This natural farming method is unlike conventional synthetic fertilizer gardening where the organic matter gets oxidized out of the soil so that, over time, the soil level in the garden drops below that of the surrounding lawn. It is also unlike permaculture where they keep adding organic matter from sources outside the garden to keep the organic soil content up or grow and turn in green manure crops every few years to build up the soil organics.

Loss of organic matter via soil oxidation may not be a major problem in the cooler northern climates, but down here in the hot, humid southern summer, organic matter quickly oxidizes away leaving behind the red clay mineral soil unless you keep replenishing it via manuring or plant growth. This region of the South originally had a thick, rich grayish topsoil that was oxidized away to red clay by clearing away the native forest, plowing the ground, and growing repetitive crops of cotton until all of the nutrients in the soil were mined out. Then the land was abandoned or converted to pine plantations or pasture. The soil in my garden is gradually turning from red to grey as I rebuild the levels of organic matter in the soil.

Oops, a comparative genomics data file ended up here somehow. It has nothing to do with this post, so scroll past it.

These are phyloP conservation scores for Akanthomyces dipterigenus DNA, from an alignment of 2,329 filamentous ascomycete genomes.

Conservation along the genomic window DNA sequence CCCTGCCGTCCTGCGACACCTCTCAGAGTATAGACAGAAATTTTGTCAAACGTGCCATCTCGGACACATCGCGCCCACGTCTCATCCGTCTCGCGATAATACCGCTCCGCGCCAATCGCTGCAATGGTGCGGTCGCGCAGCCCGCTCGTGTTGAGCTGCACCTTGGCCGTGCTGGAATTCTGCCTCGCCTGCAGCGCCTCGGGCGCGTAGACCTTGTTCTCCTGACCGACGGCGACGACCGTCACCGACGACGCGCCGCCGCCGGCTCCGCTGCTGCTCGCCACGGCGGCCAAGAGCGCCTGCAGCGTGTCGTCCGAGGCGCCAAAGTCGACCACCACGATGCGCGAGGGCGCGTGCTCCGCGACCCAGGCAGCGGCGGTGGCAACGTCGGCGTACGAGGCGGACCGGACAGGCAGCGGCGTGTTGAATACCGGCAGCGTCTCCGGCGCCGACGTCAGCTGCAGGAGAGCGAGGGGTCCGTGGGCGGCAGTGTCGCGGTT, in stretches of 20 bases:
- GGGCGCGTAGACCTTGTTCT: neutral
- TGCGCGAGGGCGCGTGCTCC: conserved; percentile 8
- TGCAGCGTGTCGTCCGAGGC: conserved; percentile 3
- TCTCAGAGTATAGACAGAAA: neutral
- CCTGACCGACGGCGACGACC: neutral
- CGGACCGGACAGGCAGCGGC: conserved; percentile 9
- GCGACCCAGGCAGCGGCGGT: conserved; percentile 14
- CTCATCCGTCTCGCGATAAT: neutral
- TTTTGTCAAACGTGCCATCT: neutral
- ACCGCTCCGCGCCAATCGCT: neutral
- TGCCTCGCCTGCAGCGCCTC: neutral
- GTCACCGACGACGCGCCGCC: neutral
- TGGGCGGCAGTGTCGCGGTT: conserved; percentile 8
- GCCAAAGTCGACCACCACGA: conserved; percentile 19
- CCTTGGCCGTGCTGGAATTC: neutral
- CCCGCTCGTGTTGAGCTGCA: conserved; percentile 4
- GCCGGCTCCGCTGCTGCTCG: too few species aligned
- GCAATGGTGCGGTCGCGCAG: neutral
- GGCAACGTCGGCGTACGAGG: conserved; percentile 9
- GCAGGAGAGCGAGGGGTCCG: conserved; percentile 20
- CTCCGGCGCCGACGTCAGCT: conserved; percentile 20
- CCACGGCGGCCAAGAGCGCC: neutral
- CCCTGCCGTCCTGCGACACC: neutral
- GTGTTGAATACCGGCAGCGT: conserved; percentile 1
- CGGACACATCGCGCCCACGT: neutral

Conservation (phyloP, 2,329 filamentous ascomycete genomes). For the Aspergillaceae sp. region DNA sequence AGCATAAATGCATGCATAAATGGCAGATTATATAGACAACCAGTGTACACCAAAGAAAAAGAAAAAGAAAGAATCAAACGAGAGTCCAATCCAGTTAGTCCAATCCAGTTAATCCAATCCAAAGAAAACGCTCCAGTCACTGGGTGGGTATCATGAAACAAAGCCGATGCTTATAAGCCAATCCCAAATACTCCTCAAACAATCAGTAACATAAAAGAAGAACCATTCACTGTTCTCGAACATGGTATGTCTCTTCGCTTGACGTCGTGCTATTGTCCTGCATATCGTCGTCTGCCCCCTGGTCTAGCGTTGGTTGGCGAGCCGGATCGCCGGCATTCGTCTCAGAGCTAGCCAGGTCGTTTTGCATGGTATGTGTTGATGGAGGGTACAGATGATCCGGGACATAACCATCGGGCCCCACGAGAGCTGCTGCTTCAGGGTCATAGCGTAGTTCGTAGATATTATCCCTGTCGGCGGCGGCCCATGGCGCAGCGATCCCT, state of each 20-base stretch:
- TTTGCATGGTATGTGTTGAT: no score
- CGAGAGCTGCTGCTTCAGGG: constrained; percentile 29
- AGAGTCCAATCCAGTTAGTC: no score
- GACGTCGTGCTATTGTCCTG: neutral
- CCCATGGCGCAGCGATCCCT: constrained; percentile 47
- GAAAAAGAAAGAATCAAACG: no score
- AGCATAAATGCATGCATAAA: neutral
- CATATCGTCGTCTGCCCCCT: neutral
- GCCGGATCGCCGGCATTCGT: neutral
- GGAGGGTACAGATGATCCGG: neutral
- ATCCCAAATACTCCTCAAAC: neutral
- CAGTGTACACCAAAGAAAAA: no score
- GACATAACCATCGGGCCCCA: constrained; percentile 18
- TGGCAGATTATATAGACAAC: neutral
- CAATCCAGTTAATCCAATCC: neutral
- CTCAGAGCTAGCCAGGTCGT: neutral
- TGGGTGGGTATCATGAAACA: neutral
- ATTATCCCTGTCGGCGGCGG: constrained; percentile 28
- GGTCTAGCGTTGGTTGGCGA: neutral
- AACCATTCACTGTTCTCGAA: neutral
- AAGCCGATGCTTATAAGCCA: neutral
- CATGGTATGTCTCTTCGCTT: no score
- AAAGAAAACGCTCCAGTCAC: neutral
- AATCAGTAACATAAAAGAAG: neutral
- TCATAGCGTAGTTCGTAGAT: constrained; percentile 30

basjoos 09-11-09 08:21 PM

In traditional farming, you first plow the field to kill all of the existing vegetation, then sow seed and fertilize, then weed out all non-crop plants that come up in the field, then after you harvest the crop you have a bare, easily eroded field. Typically there is lots of exposed soil between the crop plants throughout the growing season, so there is a fair amount of erosion during heavy rains even when the crop is in place and lots of erosion when it isn't. Under typical moist humid southern growing conditions, you also have lots of soil organic matter being oxidized away that isn't replaced by the limited crop biomass being grown. So you eventually end up with low humus and nutrient-poor red clay or sand that you have to add fertilizer to in order to continue growing crops. This is how cotton farming turned our native, rich, greyish-colored soils into our familiar red clay as they mined out all of the nutrients in the soil and then abandoned the land to pine plantations or pasture once it finally played out.